Tag Archives: writing

‘Twas the Day after Christmas

26 Dec

East Coast Pink DogwoodSpring is on the way!

Now that the frenzy of Christmas shopping, cooking, and eating has died down to eating leftovers, making returns and wondering how I could possibly have eaten so much the last few weeks, the end of the year turns into a “pause and reflect” time for me.

I don’t make New Year’s resolutions. That seems like an artificial endeavor to me. But I do take time to think about the person I am, and what changes I want to make in the coming year. I think it has more to do with the winter solstice than the the holidays that are celebrated this time of year, and the end of the Gregorian calendar. It isn’t noticeable just yet, but little by little, we will see more sunlight every day. We are on our way toward spring.

My coming year is already filled up with plans. I will travel to Costa Rica the end of January, a commitment I made to myself last year to escape some of the Pennsylvania winter. I can’t see that my character is improved at all by scraping ice off the windshield at 7 a.m. to go substitute teach. Our son is getting married in June, so that will mean a trip to Los Angeles and a big family reunion. And I am hoping to go to Spain on a writing retreat in July. Did you guess that I love to travel?

And oh, yes! I have more writing projects than I can handle! But then, I have also been a multi-tasker. I like to have several projects in various stages of development. No linear thinking for me. I have a rough draft of a historical fantasy novel that needs to be taken to the next level, and I am brainstorming plot ideas for a new “Nara” novel.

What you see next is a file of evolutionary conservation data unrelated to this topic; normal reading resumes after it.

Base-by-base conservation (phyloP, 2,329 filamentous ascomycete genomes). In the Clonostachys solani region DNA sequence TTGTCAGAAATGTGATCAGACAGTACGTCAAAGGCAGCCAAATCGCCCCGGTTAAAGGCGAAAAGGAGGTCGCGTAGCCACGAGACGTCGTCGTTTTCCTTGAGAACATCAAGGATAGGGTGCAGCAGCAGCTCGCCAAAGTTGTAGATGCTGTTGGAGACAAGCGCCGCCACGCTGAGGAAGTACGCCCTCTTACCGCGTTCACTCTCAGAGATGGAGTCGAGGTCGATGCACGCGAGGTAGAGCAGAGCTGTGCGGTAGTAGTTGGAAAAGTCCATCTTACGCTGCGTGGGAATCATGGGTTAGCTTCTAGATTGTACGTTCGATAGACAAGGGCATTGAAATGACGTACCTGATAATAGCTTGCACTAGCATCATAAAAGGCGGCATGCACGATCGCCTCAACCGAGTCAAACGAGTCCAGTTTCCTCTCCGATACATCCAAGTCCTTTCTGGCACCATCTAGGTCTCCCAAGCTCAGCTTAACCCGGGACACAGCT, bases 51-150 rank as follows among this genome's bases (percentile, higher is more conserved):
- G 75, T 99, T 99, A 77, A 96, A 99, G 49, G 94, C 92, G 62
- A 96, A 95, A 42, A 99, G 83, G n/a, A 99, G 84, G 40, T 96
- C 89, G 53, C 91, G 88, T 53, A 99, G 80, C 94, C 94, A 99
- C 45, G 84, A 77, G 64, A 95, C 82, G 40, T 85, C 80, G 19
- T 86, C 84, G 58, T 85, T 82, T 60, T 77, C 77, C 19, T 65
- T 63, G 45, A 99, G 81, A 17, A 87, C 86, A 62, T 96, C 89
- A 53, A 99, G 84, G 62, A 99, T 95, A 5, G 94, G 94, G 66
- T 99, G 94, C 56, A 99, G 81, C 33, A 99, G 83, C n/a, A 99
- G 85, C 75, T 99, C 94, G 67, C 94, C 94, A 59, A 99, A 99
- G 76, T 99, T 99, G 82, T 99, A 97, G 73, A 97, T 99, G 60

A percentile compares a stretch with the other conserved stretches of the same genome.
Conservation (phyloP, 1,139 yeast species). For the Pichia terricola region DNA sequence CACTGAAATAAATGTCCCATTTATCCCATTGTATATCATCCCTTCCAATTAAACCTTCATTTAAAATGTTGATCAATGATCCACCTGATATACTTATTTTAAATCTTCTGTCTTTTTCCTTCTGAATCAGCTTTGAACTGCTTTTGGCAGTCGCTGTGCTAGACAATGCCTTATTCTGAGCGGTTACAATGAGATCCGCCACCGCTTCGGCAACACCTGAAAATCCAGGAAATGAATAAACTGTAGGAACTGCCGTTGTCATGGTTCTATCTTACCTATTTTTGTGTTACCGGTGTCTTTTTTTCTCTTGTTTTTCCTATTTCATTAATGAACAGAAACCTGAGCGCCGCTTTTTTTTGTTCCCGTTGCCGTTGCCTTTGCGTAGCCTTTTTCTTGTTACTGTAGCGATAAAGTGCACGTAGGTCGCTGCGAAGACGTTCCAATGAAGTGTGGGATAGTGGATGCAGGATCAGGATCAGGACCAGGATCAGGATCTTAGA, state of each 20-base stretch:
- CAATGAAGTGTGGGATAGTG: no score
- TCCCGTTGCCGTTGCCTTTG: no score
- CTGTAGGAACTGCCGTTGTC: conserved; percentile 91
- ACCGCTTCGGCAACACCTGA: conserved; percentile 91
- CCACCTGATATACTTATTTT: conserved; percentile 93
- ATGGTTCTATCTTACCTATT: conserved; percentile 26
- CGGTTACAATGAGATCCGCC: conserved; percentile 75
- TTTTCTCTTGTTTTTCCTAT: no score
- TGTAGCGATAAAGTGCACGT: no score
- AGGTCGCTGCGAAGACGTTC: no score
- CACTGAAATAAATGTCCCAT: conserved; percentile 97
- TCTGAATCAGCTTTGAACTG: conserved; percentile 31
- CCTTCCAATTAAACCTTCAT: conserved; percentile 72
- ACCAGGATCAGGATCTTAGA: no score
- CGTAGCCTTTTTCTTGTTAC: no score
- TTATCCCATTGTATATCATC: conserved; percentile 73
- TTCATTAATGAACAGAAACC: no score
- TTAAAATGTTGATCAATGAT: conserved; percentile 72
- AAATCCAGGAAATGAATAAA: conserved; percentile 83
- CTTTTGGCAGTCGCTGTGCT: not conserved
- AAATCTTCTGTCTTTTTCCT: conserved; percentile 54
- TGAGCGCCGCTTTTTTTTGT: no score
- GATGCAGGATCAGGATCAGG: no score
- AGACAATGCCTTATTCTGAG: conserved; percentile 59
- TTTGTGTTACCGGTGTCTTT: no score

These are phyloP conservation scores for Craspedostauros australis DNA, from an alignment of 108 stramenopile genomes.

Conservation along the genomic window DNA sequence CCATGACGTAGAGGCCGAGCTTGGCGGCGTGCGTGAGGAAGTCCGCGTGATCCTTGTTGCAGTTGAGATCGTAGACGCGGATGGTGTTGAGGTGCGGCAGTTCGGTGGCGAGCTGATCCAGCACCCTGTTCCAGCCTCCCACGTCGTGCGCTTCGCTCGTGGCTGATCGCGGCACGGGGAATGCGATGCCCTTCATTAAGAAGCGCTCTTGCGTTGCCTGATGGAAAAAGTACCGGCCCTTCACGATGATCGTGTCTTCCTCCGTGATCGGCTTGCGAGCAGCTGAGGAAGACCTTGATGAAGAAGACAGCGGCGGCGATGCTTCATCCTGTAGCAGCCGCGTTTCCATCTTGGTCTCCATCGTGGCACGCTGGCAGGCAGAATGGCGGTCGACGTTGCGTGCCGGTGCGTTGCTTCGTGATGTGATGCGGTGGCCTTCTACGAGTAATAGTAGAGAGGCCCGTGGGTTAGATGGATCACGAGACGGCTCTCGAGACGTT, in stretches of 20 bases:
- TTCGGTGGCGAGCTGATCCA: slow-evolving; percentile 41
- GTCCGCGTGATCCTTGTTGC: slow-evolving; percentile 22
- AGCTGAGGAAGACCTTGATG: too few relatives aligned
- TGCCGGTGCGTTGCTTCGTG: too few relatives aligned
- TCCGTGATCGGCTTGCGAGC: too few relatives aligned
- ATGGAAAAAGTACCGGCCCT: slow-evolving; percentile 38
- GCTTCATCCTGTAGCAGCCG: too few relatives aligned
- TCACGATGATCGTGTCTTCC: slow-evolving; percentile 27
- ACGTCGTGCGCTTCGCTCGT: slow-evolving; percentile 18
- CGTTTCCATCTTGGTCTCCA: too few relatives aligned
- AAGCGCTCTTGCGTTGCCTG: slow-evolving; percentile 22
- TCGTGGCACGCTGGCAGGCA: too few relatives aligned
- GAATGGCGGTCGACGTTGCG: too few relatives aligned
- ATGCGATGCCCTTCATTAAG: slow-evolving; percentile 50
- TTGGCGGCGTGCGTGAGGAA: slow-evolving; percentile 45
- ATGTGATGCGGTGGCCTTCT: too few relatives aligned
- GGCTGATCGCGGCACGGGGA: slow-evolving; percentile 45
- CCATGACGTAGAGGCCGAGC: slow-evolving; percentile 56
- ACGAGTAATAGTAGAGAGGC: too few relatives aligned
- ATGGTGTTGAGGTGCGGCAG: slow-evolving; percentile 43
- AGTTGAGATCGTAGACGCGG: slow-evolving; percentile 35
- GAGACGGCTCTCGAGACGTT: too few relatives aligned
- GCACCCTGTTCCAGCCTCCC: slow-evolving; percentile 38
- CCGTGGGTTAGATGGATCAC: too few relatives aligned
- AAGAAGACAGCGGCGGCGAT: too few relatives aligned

It’s beginning to sound like a fun year! I’m sure I will be thrown off track more than once, and there will be surprises of all kinds along the way, but that is what makes life interesting.

One Strip of Lace, Ninety-six Years Old

15 Oct

I consider myself an organized person — make that very organized. I usually plan menus for the week and go to the grocery store with a list. I make daily to-do lists. I keep up on car maintenance (and don’t you dare leave trash in my car), go to the dentist twice a year, and make detailed lists when I am getting ready to travel. But like everyone, I have numerous projects lying around the house, or floating around in my consciousness, that I would like to do. I am much better at checking off things like “pack up Hawaiian shirt and mail to brother” than I am at tackling the giant ongoing projects, although I have a list of them, too. Some of the residents of that list are: organize photographs (most unpleasant task I can think of), scan Dad’s old slides, do something with Mom’s letters from the 1940s, practice piano, clean butcher block counter top, put things in frames that should be in frames. Ouch! Too much! And that doesn’t even include writing.

I have not solved this problem, although part of the problem may be that I try to do everything. I like to bake. I grow herbs on my deck. I knit. I read — a lot. But when I feel overwhelmed, my solution is to to knock off Imagesmall bits of things. I just wrote 100 words. That isn’t much, but I wrote. Even a small bit of an important project will bring me back to it. I will think about it as I go about the rest of my day.